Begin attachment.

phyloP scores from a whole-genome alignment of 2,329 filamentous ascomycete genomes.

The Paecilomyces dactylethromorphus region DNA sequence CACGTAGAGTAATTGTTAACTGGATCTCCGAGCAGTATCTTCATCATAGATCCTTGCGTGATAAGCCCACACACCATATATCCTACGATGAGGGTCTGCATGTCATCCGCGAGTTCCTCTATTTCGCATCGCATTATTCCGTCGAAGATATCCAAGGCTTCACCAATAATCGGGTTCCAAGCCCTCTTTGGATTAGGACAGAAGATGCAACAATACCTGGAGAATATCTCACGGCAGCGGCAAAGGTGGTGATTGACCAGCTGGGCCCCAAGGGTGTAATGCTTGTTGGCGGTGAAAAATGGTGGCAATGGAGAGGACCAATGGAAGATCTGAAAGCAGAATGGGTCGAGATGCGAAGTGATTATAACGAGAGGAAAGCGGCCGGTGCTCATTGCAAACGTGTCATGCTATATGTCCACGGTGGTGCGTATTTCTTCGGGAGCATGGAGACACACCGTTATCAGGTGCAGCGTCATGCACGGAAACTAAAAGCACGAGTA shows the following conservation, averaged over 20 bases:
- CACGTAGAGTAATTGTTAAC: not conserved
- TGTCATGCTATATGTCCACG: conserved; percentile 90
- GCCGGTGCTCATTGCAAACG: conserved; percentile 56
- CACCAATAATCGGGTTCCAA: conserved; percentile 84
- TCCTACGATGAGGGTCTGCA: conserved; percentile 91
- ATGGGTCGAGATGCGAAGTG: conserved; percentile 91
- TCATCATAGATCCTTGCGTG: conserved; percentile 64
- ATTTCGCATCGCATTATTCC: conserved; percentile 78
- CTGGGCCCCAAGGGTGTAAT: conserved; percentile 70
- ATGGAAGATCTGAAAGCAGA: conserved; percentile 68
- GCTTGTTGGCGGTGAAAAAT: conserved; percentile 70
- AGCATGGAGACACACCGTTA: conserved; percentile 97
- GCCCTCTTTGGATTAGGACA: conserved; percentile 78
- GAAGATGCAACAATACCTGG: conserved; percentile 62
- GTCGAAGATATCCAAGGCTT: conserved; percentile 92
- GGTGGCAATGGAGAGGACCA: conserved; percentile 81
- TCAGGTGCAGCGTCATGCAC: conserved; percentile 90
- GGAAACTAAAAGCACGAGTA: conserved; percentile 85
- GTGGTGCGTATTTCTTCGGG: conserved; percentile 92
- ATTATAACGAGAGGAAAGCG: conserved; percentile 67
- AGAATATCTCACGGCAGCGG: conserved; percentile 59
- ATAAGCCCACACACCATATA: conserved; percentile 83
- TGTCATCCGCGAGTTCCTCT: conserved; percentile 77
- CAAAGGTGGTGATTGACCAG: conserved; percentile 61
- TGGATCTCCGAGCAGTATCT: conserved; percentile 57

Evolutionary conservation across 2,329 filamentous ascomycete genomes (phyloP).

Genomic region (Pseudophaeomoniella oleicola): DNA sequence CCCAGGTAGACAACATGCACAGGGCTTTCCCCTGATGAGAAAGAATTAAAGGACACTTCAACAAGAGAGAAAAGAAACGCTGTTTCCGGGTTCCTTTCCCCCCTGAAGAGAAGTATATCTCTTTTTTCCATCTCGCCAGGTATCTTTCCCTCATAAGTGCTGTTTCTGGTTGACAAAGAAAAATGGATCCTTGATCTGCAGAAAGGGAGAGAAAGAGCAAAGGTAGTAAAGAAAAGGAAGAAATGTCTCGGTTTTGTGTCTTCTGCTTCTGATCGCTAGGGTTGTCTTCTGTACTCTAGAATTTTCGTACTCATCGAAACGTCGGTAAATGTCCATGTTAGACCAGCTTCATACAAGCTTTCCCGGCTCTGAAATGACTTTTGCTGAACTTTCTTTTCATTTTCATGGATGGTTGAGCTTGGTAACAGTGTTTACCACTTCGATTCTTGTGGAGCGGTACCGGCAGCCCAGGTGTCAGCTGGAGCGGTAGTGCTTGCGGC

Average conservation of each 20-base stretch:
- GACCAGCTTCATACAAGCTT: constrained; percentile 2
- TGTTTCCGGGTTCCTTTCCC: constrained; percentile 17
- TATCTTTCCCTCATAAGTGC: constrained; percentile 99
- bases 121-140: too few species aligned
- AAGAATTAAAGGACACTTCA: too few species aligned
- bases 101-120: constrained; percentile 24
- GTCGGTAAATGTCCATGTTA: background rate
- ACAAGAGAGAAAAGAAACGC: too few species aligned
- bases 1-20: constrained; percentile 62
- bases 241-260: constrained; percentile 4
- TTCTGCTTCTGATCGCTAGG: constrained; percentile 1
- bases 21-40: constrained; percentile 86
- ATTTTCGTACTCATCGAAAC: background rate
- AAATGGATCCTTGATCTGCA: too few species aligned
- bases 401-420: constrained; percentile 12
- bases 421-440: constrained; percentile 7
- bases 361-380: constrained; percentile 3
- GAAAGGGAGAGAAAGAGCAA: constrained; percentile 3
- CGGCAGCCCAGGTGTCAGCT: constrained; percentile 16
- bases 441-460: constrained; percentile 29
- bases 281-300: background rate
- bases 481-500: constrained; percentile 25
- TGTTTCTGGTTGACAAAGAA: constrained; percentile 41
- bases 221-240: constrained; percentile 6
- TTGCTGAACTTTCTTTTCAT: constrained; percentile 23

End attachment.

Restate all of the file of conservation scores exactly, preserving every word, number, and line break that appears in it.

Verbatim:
phyloP scores from a whole-genome alignment of 2,329 filamentous ascomycete genomes.

The Paecilomyces dactylethromorphus region DNA sequence CACGTAGAGTAATTGTTAACTGGATCTCCGAGCAGTATCTTCATCATAGATCCTTGCGTGATAAGCCCACACACCATATATCCTACGATGAGGGTCTGCATGTCATCCGCGAGTTCCTCTATTTCGCATCGCATTATTCCGTCGAAGATATCCAAGGCTTCACCAATAATCGGGTTCCAAGCCCTCTTTGGATTAGGACAGAAGATGCAACAATACCTGGAGAATATCTCACGGCAGCGGCAAAGGTGGTGATTGACCAGCTGGGCCCCAAGGGTGTAATGCTTGTTGGCGGTGAAAAATGGTGGCAATGGAGAGGACCAATGGAAGATCTGAAAGCAGAATGGGTCGAGATGCGAAGTGATTATAACGAGAGGAAAGCGGCCGGTGCTCATTGCAAACGTGTCATGCTATATGTCCACGGTGGTGCGTATTTCTTCGGGAGCATGGAGACACACCGTTATCAGGTGCAGCGTCATGCACGGAAACTAAAAGCACGAGTA shows the following conservation, averaged over 20 bases:
- CACGTAGAGTAATTGTTAAC: not conserved
- TGTCATGCTATATGTCCACG: conserved; percentile 90
- GCCGGTGCTCATTGCAAACG: conserved; percentile 56
- CACCAATAATCGGGTTCCAA: conserved; percentile 84
- TCCTACGATGAGGGTCTGCA: conserved; percentile 91
- ATGGGTCGAGATGCGAAGTG: conserved; percentile 91
- TCATCATAGATCCTTGCGTG: conserved; percentile 64
- ATTTCGCATCGCATTATTCC: conserved; percentile 78
- CTGGGCCCCAAGGGTGTAAT: conserved; percentile 70
- ATGGAAGATCTGAAAGCAGA: conserved; percentile 68
- GCTTGTTGGCGGTGAAAAAT: conserved; percentile 70
- AGCATGGAGACACACCGTTA: conserved; percentile 97
- GCCCTCTTTGGATTAGGACA: conserved; percentile 78
- GAAGATGCAACAATACCTGG: conserved; percentile 62
- GTCGAAGATATCCAAGGCTT: conserved; percentile 92
- GGTGGCAATGGAGAGGACCA: conserved; percentile 81
- TCAGGTGCAGCGTCATGCAC: conserved; percentile 90
- GGAAACTAAAAGCACGAGTA: conserved; percentile 85
- GTGGTGCGTATTTCTTCGGG: conserved; percentile 92
- ATTATAACGAGAGGAAAGCG: conserved; percentile 67
- AGAATATCTCACGGCAGCGG: conserved; percentile 59
- ATAAGCCCACACACCATATA: conserved; percentile 83
- TGTCATCCGCGAGTTCCTCT: conserved; percentile 77
- CAAAGGTGGTGATTGACCAG: conserved; percentile 61
- TGGATCTCCGAGCAGTATCT: conserved; percentile 57

Evolutionary conservation across 2,329 filamentous ascomycete genomes (phyloP).

Genomic region (Pseudophaeomoniella oleicola): DNA sequence CCCAGGTAGACAACATGCACAGGGCTTTCCCCTGATGAGAAAGAATTAAAGGACACTTCAACAAGAGAGAAAAGAAACGCTGTTTCCGGGTTCCTTTCCCCCCTGAAGAGAAGTATATCTCTTTTTTCCATCTCGCCAGGTATCTTTCCCTCATAAGTGCTGTTTCTGGTTGACAAAGAAAAATGGATCCTTGATCTGCAGAAAGGGAGAGAAAGAGCAAAGGTAGTAAAGAAAAGGAAGAAATGTCTCGGTTTTGTGTCTTCTGCTTCTGATCGCTAGGGTTGTCTTCTGTACTCTAGAATTTTCGTACTCATCGAAACGTCGGTAAATGTCCATGTTAGACCAGCTTCATACAAGCTTTCCCGGCTCTGAAATGACTTTTGCTGAACTTTCTTTTCATTTTCATGGATGGTTGAGCTTGGTAACAGTGTTTACCACTTCGATTCTTGTGGAGCGGTACCGGCAGCCCAGGTGTCAGCTGGAGCGGTAGTGCTTGCGGC

Average conservation of each 20-base stretch:
- GACCAGCTTCATACAAGCTT: constrained; percentile 2
- TGTTTCCGGGTTCCTTTCCC: constrained; percentile 17
- TATCTTTCCCTCATAAGTGC: constrained; percentile 99
- bases 121-140: too few species aligned
- AAGAATTAAAGGACACTTCA: too few species aligned
- bases 101-120: constrained; percentile 24
- GTCGGTAAATGTCCATGTTA: background rate
- ACAAGAGAGAAAAGAAACGC: too few species aligned
- bases 1-20: constrained; percentile 62
- bases 241-260: constrained; percentile 4
- TTCTGCTTCTGATCGCTAGG: constrained; percentile 1
- bases 21-40: constrained; percentile 86
- ATTTTCGTACTCATCGAAAC: background rate
- AAATGGATCCTTGATCTGCA: too few species aligned
- bases 401-420: constrained; percentile 12
- bases 421-440: constrained; percentile 7
- bases 361-380: constrained; percentile 3
- GAAAGGGAGAGAAAGAGCAA: constrained; percentile 3
- CGGCAGCCCAGGTGTCAGCT: constrained; percentile 16
- bases 441-460: constrained; percentile 29
- bases 281-300: background rate
- bases 481-500: constrained; percentile 25
- TGTTTCTGGTTGACAAAGAA: constrained; percentile 41
- bases 221-240: constrained; percentile 6
- TTGCTGAACTTTCTTTTCAT: constrained; percentile 23